Hatching – Film Review

In ‘Hatching’ – the directorial debut of Hanna Bergholm, a young girl hatches a slimy bird monster out of an egg she secretly nests in her bed, and that’s not even the scariest part! Her mother is a mummy blogger, trying to live vicariously through her daughter!

Siiri Solalinna (in her debut film) plays Tinja, a 12-year-old gymnast whose image obsessed mother (Sophia Heikkilä) uses every moment of her family’s life to craft her mummy-blog “Lovely Everyday Life”. Unsurprisingly, all of these moments are cropped and filtered to fit the aesthetic she’s aiming for.

I have one horror movie cliché I will never get bored with – little children singing a nursery rhyme or a lullaby as the opening credits roll. Hearing the innocent yet creepy sound of a young child singing in a horror film never fails to send a little chill up my spine. Adding onto my already chilly spine is the first introduction to the family, a saccharine montage with all the tropes and filters that have made family bloggers a huge market.

The sweet, manufactured for the internet moment is interrupted by a raven crashing into the picture-perfect house breaking crystal glasses, lamps, and an opulent chandelier in its attempt to make an escape. As the family tries in vain to help it, Tinja manages to gently wrap the bird in a blanket to release it outside, cue Mummy Dearest who breaks the birds neck without flinching and hands the bird back to her daughter to be thrown out with the trash. Woken in the night by the screams of the reanimated raven, Tinja is summoned outside. She finishes the job, beating it to a pulp, and assuages her guilt by taking home the large, speckled egg she discovers nearby.

Nesting the constantly growing egg in her large teddy bear is the one part of her life that Tinja doesn’t have her Mother hovering overhead. These moments are beautiful and the cinematography by Jarkko T. Laine is stunning. The use of shadow and warming colours is a perfect juxtaposition to the outside world, where the lights are almost blinding, and the colour is stark. This makes the compassion I was feeling for Tinja so much stronger, as the moments with her egg are the warmest and calmest that we see her experience during the film.

When the egg eventually hatches, the little creature that emerges is named Alli, who is spindly legged and slimy with large eyes and a raven’s beak that I found to be as adorable as it was slimy, and she is very slimy.

The bird monster is a creation by animatronic master, Gustav Hoegen. He’s created impressive animatronics for Star Wars and Jurassic World: Fallen Kingdom, and his creation here could be one of the best body horror monsters since David Cronenberg’s The Fly.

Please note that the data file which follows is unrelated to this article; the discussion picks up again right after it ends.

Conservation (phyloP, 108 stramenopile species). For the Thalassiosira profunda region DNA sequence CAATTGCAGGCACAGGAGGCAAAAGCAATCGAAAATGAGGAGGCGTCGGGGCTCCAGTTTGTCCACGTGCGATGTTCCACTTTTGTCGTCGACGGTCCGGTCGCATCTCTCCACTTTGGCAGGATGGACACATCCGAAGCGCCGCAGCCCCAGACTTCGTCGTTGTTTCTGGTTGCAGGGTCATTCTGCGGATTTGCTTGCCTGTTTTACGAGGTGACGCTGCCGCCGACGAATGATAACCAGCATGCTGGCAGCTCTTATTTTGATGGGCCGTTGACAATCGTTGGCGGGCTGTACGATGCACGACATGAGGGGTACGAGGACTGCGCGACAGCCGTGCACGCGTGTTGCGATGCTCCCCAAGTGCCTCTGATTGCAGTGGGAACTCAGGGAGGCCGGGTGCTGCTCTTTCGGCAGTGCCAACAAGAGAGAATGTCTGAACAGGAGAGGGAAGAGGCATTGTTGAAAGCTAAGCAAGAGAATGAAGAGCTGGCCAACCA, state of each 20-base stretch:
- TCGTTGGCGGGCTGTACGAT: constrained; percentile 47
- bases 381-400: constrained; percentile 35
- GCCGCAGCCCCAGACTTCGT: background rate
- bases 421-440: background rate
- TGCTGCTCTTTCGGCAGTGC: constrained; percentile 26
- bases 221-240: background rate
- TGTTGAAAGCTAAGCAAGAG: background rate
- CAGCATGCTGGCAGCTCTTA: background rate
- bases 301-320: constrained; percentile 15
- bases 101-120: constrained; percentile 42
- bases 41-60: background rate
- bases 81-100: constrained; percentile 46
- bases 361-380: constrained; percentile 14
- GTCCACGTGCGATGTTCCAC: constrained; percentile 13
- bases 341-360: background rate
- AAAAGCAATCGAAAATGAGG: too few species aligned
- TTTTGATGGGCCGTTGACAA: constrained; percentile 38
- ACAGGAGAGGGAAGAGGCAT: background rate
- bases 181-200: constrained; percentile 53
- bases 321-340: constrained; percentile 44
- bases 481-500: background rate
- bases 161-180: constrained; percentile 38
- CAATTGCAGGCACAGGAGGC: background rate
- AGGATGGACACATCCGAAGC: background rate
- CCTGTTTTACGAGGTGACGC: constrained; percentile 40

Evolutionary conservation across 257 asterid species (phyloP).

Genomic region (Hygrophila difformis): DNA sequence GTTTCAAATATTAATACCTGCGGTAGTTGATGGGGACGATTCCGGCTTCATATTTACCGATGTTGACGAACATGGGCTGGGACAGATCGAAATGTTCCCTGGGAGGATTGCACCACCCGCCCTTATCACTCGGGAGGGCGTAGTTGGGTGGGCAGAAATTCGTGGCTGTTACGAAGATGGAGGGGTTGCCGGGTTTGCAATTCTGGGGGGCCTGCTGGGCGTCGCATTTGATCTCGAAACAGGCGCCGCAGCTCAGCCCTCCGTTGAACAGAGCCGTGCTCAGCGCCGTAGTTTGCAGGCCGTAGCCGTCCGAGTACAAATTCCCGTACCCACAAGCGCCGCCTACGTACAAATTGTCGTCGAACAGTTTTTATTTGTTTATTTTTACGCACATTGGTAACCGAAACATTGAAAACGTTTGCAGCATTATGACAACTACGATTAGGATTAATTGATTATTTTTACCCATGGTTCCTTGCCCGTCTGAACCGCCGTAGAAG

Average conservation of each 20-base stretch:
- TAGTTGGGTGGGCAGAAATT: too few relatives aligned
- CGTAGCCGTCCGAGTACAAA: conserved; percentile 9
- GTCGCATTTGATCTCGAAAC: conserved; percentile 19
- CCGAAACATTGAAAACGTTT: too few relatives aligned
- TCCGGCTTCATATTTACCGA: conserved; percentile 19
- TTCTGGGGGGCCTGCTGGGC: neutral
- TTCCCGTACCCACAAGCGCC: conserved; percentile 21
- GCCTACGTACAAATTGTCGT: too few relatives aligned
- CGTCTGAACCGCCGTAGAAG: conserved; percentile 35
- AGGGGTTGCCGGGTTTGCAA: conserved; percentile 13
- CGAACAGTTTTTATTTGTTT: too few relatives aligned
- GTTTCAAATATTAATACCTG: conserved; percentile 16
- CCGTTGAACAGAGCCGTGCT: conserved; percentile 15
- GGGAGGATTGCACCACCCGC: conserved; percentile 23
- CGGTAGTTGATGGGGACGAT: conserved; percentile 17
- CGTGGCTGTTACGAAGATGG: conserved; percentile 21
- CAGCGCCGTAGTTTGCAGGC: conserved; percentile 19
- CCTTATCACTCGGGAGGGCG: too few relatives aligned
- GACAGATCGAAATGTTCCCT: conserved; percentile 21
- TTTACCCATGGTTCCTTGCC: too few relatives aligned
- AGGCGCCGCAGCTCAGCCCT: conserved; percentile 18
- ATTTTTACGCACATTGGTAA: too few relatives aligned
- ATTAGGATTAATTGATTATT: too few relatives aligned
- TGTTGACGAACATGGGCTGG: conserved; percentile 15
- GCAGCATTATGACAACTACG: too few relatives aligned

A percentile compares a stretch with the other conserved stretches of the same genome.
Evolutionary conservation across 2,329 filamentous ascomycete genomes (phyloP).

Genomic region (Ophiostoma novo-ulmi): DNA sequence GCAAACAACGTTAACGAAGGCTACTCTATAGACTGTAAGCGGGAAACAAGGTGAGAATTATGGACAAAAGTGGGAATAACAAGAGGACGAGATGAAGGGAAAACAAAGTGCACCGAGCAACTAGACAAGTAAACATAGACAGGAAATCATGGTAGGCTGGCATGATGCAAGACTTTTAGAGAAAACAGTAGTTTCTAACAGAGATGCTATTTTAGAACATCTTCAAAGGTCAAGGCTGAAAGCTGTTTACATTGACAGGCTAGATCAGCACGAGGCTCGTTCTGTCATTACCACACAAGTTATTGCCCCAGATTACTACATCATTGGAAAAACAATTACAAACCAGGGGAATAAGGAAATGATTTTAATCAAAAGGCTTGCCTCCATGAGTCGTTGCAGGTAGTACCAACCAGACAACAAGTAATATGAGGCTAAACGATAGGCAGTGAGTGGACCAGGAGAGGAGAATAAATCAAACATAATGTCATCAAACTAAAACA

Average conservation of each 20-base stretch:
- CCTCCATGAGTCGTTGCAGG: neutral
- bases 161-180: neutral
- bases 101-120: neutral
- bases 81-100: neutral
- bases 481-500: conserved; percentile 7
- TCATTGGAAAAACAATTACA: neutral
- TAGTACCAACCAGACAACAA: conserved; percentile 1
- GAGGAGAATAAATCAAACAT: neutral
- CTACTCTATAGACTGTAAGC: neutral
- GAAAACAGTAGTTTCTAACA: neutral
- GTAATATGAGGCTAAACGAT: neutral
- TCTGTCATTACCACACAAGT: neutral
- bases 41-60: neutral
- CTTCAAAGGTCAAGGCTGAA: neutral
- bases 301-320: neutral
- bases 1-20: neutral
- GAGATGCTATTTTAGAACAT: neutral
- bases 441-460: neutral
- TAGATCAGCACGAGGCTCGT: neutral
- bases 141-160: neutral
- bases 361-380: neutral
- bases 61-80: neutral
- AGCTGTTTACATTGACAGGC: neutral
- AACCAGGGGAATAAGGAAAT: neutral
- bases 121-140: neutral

Ilja Rautsi’s script is a classic monster movie, using the humanoid bird creature as an external representation of Tinja’s repressed emotions. As Tinja’s anxieties grow, her reliance on Alli increases, creating a co-dependency between the two that turns violent. The monster metaphor is laid out in plain sight, but it I never felt like I was being beaten over the head by it. Several of the details Rautsi has written are for the viewer to speculate, saving the gorier moments for Alli’s continuing growth.

It’s not hyperbolic to say that the film’s strength is Siiri Solalinna’s performance. She plays Tinja so authentically that I wanted to comfort her, she never falls into the annoying little girl in a horror movie hole. Her actions never seem extreme because Rautsi’s script has made her situation so dismal that the escalating violence in the film is truly out of Tinja’s hands.

Bergholm crafts a richly designed film, integrating the visual style into the storytelling. Tinja’s family home, optimised for social media content, oversaturated in white, gold, pink, and aggressive floral wallpaper, becomes a surreal and scary space. The costume design works to isolate the family from others within the film, everything is so manicured and crafted that the darkness that explodes into their life is even more apparent.

I’ve wanted to see a horror movie that was more than just another remake with disposable, sexy teens ready to be murdered by chainsaw. Hatching has given me that. The visuals were appealing and the main character at risk, Tinja, is someone that I didn’t want to see hurt. What makes Hatching stand out is that it’s a contemporary fairy-tale with the pressure of social media standing in as the big bad wolf, showing that hiding away the darkest parts of life will only give them strength to engulf the social media façade.

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